Sometimes you want to have more control over the lazy loading process and trigger the loading process after a certain event occurred (e.g. a button press). Usually, after this event occurred, a resource is accessed asynchronous (e.g. via an HTTP call to a backend) to fetch a configuration file which includes information about the modules and/or components that should be lazy-loaded.

In my demo, I have implemented a LazyLoaderService to demonstrate that behaviour:

@Injectable({
  providedIn: 'root',
})
export class LazyLoaderService {
  private lazyMap: Map<string, Promise<unknown>> = new Map();

  constructor() {}

  getLazyModule(key: string): Promise<unknown> {
    return this.lazyMap.get(key);
  }

  loadLazyModules(): Observable<number | void> {
    return of(1).pipe(
      delay(2000),
      tap(() => {
        this.lazyMap.set(
          'lazy',
          import('./lazy/lazy.module').then(m => m.LazyModule)
        );
      })
    );
  }
}

The loadLazyModules method simulates a backend request. After a successful request, a module is registered using the import(...) syntax. If you now run the application you will see that a separate chunk for the module is created but it will not be loaded in the browser yet.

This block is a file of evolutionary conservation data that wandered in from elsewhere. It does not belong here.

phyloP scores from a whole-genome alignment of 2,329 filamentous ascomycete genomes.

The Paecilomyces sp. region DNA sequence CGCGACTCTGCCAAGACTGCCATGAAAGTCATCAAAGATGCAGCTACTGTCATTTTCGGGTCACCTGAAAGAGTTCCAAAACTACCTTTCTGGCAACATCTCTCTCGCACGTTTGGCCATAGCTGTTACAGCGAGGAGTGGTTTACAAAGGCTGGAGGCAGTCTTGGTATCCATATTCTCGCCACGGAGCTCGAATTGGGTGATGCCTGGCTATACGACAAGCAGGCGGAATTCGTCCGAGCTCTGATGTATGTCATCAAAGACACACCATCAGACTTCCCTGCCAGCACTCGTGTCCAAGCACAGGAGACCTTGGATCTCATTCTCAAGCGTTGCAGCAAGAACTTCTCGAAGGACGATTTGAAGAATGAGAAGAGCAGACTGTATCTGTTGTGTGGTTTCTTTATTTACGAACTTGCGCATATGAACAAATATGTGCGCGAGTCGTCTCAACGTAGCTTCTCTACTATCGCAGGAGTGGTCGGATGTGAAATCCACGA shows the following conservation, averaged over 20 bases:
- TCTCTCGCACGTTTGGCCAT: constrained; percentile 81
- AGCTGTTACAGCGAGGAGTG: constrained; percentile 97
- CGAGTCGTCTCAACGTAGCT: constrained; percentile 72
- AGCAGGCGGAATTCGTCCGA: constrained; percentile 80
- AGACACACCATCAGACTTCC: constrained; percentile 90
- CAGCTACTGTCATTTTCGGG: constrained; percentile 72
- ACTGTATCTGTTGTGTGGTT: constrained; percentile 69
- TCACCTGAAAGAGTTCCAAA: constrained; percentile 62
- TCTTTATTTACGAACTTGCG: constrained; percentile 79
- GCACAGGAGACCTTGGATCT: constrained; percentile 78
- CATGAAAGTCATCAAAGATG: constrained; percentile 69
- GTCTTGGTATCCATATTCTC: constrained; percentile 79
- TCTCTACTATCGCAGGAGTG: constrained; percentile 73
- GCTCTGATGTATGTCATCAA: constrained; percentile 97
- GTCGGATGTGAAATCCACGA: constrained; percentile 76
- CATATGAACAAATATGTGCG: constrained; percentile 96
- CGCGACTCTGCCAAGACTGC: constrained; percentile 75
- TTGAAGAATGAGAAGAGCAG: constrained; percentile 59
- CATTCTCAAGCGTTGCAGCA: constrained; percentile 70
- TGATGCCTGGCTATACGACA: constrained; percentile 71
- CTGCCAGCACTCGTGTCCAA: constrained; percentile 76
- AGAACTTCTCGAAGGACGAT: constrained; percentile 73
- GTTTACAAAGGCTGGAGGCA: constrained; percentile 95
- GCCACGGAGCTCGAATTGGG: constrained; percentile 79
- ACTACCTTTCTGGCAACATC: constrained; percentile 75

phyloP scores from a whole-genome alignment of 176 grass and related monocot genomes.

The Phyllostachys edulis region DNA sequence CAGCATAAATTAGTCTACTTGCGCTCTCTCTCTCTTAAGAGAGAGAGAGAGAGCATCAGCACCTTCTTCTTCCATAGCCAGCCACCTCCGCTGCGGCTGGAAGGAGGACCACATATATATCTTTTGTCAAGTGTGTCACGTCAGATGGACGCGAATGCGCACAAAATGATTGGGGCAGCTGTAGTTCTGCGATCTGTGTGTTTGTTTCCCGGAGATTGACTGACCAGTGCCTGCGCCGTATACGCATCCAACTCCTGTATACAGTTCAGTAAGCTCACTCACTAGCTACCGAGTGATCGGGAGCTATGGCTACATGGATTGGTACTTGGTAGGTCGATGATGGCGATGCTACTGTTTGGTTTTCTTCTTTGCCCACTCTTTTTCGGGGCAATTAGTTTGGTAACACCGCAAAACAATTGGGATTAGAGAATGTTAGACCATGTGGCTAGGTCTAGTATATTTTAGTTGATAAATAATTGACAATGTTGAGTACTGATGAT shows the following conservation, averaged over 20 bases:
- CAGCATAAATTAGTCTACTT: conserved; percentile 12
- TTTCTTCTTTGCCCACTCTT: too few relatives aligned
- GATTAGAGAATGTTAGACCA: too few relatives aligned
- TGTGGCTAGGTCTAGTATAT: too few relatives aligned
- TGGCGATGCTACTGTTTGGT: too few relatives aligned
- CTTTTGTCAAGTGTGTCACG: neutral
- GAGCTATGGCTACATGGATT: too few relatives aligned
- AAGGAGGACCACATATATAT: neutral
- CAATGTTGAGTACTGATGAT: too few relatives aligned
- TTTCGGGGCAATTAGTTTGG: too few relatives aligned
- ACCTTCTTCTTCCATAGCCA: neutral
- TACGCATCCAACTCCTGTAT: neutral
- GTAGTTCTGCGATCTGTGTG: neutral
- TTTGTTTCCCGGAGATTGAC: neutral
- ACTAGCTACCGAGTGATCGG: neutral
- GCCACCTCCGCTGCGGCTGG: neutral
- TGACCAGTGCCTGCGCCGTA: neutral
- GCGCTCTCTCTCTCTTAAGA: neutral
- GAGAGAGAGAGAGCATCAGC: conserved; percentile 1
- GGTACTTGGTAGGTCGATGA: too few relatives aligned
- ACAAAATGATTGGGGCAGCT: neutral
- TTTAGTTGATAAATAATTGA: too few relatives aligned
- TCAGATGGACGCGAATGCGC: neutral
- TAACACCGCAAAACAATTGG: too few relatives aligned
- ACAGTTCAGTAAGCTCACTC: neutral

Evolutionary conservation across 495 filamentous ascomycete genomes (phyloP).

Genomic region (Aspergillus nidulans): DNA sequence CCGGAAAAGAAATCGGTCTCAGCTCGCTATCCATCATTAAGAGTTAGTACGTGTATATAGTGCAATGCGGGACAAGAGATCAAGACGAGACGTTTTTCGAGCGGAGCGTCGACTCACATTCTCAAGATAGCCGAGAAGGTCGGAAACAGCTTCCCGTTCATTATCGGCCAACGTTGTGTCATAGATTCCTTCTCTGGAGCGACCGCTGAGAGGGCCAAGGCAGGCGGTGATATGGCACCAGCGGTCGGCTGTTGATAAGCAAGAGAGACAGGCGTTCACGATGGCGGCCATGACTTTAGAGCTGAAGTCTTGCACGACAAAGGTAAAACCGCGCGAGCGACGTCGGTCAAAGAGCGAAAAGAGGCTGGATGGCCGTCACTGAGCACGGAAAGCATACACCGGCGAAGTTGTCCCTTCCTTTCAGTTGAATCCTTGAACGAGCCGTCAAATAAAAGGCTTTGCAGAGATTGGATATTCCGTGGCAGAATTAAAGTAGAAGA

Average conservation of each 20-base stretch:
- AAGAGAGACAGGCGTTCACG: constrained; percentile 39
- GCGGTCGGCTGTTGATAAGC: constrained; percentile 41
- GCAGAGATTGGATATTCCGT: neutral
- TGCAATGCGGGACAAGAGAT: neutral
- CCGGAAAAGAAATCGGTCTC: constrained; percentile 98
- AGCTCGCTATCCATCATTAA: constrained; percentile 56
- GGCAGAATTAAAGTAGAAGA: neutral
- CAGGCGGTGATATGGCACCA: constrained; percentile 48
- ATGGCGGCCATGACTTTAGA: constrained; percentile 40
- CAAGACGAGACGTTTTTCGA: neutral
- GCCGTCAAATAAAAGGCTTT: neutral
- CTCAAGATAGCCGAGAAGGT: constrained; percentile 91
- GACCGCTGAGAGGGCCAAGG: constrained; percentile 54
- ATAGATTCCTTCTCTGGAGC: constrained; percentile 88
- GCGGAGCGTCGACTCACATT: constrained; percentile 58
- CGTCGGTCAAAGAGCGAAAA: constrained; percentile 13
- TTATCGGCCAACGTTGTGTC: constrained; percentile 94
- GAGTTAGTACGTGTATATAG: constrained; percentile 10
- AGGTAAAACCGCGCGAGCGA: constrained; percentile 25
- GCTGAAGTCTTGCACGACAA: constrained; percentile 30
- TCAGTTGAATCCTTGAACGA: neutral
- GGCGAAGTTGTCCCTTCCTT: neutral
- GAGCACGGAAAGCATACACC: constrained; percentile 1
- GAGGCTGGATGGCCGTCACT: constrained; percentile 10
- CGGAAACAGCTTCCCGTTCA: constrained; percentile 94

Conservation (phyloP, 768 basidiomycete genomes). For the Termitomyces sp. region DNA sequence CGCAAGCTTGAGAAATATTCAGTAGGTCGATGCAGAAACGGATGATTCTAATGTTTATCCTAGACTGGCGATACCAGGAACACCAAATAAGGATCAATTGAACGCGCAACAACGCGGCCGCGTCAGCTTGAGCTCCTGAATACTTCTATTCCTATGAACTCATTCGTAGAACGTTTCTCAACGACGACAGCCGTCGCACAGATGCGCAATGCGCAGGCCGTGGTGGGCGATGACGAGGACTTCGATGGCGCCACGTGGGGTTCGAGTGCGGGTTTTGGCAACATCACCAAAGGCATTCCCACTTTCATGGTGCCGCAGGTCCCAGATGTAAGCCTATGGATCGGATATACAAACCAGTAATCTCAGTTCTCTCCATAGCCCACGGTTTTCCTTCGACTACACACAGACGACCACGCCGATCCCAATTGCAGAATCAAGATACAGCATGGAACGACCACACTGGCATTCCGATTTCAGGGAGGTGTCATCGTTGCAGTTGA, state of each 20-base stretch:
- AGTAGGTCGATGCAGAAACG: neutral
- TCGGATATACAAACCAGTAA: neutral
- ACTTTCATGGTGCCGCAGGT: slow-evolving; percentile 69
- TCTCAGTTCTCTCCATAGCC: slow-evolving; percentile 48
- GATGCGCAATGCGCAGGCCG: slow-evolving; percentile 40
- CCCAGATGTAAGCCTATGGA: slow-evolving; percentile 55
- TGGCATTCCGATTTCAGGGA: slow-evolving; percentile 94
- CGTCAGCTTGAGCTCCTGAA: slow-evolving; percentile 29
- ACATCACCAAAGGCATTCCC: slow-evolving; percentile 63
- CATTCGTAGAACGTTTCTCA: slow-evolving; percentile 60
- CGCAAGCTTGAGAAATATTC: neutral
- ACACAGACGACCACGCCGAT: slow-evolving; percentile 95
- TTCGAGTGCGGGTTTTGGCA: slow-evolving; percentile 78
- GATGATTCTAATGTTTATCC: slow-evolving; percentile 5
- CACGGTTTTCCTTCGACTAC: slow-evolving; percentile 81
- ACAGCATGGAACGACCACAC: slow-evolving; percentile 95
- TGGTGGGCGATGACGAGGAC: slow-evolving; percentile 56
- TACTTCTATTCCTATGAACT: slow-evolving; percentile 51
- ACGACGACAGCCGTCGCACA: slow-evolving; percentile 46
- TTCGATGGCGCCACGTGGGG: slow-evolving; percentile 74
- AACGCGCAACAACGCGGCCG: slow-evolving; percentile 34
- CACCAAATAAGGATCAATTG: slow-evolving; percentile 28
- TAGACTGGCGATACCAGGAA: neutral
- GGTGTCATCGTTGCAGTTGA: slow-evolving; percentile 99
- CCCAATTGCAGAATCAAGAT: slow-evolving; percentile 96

Lazy module chunk

The module promise is stored in a Map with a key to be able to access it later.

We can now call this method in an onClick handler in our AppComponent and dynamically add a route to our router config:

  constructor(
    private router: Router,
    private lazyLoaderService: LazyLoaderService
  ) {}

  loadLazyModule(): void {
    this.lazyLoaderService.loadLazyModules().subscribe(() => {
      const config = this.router.config;
      config.push({
        path: 'lazy',
        loadChildren: () => this.lazyLoaderService.getLazyModule('lazy')
      });
      this.router.resetConfig(config);
      this.router.navigate(['lazy']);
    });
  }